Chicago Cubs general manager Jim Hendry had a fairly good off-season last winter, as he seen success in the players he acquired in Marlon Byrd, Carlos Silva, and even Xavier Nady (Who played well once he was fully recovered from his Tommy John Surgery). However, there is one move that has to look very questionable up till this point. And that is handing out a 3 year/ $2.4MM contract to hitting coach Rudy Jaramillo.
Remember all the propaganda the Cubs were shelling out to their fans about Jaramillo, about how he would improve the numbers from players such as Alfonso Soriano, Geovany Soto, Aramis Ramirez. Lets see if the “Jaramillo Effect” truly did improve the Cubs offense.
In 2009, Soriano battled with injuries and ended up missing the last month of the season. He finished with a line of .241/.303/.424 with 20 home runs and 55 RBI’s.
In 2010, where Soriano started more games than he has ever before with the Cubs, Soriano finished with a line of .258/.322/.496 with 24 home runs and 79 RBI’s.
2009 was a year to forget for Soto, as he really struggled on offensive and on defense. Soto finished the season with a line of .218/.321/.381 with only 11 home runs and 47 RBI’s.
After Soto entered the 2010 season with a new attitude and healthier appearance, his numbers showed great improvement as he had a line of .280/.393/.497 with 18 home runs and 53 RBI’s.
Aramis Ramirez basically was non existent during the 2009 season because of a shoulder injury that sidelined him for a little over two months. However, he still was productive when he was in games as he had a line of .317/.389/.516 with 15 home runs and 65 RBI’s.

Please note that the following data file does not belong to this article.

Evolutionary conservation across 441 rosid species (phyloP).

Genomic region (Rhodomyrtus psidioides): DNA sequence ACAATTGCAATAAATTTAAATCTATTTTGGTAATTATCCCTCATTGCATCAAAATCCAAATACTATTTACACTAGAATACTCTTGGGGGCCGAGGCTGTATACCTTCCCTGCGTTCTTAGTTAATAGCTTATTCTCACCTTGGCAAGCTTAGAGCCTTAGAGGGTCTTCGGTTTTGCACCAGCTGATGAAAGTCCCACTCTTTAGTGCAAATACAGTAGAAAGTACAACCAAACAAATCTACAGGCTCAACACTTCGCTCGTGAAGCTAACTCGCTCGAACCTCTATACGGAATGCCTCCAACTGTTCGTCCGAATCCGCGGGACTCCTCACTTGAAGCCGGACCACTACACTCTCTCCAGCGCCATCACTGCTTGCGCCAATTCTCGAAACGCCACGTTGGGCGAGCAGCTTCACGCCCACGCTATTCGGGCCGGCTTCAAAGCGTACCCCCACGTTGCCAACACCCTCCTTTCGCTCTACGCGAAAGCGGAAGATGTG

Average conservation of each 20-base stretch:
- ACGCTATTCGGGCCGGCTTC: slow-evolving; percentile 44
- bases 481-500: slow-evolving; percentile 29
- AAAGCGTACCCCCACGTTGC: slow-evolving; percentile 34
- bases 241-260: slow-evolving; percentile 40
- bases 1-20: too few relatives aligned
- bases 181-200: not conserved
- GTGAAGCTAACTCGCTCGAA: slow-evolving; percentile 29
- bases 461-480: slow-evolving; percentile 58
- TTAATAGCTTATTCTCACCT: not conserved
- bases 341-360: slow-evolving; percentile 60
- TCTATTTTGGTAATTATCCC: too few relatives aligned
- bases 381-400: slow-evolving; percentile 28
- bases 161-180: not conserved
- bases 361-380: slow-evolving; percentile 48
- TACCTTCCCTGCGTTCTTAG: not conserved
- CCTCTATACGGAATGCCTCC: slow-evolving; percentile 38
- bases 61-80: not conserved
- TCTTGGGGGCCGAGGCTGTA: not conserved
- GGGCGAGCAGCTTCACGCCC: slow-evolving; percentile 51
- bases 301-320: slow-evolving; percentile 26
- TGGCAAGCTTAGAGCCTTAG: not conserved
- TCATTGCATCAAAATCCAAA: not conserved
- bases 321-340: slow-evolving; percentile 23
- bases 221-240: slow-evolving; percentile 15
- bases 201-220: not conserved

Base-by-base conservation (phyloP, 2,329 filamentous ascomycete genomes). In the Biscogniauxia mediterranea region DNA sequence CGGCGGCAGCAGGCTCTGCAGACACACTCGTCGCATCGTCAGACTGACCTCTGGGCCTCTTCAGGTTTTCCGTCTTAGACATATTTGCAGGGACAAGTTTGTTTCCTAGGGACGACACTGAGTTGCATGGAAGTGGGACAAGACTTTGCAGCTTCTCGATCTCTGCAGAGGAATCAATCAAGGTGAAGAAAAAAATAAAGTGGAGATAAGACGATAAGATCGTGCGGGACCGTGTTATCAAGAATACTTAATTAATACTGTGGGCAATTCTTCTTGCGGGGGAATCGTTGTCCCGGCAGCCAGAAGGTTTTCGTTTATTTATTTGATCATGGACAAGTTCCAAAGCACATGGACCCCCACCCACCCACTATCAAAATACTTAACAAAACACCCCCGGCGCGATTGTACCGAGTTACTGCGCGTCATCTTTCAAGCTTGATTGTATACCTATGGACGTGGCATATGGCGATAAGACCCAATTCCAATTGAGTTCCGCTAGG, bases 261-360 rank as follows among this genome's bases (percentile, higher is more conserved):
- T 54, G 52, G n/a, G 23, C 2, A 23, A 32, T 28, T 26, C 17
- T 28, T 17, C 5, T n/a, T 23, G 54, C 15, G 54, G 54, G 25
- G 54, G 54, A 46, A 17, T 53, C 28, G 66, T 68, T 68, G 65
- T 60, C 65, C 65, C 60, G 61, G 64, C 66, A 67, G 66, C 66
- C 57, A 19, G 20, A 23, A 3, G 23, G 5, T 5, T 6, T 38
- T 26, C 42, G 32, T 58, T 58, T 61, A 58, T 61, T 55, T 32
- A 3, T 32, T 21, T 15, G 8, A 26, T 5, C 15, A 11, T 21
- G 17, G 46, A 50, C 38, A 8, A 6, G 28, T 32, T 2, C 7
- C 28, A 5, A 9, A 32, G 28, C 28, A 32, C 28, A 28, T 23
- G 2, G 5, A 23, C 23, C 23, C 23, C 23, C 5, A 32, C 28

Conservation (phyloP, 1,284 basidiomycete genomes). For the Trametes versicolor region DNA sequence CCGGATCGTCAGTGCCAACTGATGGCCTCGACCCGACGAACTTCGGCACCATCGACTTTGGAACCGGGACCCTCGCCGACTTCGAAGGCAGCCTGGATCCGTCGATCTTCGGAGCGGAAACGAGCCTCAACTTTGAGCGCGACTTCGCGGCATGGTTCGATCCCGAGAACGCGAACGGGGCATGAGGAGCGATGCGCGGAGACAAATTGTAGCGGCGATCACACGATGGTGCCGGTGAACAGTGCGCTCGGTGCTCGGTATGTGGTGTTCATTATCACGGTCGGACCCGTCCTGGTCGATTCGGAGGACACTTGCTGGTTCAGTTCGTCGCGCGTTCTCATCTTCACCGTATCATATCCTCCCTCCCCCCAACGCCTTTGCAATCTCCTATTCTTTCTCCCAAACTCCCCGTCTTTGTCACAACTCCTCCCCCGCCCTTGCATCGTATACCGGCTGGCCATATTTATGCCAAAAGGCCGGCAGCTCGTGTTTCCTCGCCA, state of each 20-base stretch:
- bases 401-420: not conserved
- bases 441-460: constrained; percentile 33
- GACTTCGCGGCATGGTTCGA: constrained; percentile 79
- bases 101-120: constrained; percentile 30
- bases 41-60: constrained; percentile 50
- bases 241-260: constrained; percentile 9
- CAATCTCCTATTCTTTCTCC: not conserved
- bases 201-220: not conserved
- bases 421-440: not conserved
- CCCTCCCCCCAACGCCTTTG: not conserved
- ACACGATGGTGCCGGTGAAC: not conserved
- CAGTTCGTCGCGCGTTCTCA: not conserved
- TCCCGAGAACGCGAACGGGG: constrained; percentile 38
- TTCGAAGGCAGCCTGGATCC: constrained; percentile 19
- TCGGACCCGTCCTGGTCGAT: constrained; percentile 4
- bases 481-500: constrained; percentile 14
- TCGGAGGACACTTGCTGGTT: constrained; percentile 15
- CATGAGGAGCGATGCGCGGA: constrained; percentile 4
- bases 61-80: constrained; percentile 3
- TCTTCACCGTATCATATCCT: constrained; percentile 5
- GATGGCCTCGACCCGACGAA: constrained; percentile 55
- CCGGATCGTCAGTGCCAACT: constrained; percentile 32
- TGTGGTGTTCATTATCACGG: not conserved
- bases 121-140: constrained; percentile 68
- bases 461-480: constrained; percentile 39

For whatever reason, Ramirez just never was productive during the 2010 season. He finished the season strong after a very poor first half, but with the first half being what sunk the Cubs, Ramirez was the biggest disappointment for the 2010 Chicago Cubs. His line dropped to .241/.294/.452 while he still hit 25 home runs and drove in 83.
Of the three players that were expected to see the biggest influence from Rudy Jaramillo, only one of them significantly improved from their prior season. Also, those three are prime example of the lack of run production the Cubs had during the season.
Now let’s look at how the team did overall on offense between 2009, and 2010. To begin with 2009, the Chicago Cubs were led by hitting coached Gerald Perry and Von Joshua. For most of the year, the Chicago Cubs offense was ineffective and really cost the Cubs a lot of victories. The team line for the 2009 Chicago Cubs was .255/.332/.407 with 161 home runs, 2,232 RBI’s, and 707 runs scored.
After the poor offensive season in 2009, the Cubs decided to bring in widely respected hitting Rudy Jaramillo to help cure their offensive struggles. But to be honest, the Chicago Cubs fell victim to the same lack of run production that they did in 2009. They finished with a line of .257/.320/.401 with 149 home runs, 2,213 RBI’s, and 685 runs scored.
Now it is hard to blame the players, because for the most part the 2009 lineup was the same as the 2010 lineup. With the Cubs even improving their outfield production by getting rid of Milton Bradley, and signing Marlon Byrd. So,with all of the Cubs run producing stars struggling at one point or another in Derrek Lee, Aramis Ramirez, and Alfonso Soriano the blame should fall on Jaramillo’s shoulders. However, this is probably the prime reason why the Chicago Cubs need a quality run producer this winter, something they have been looking for, for some time now.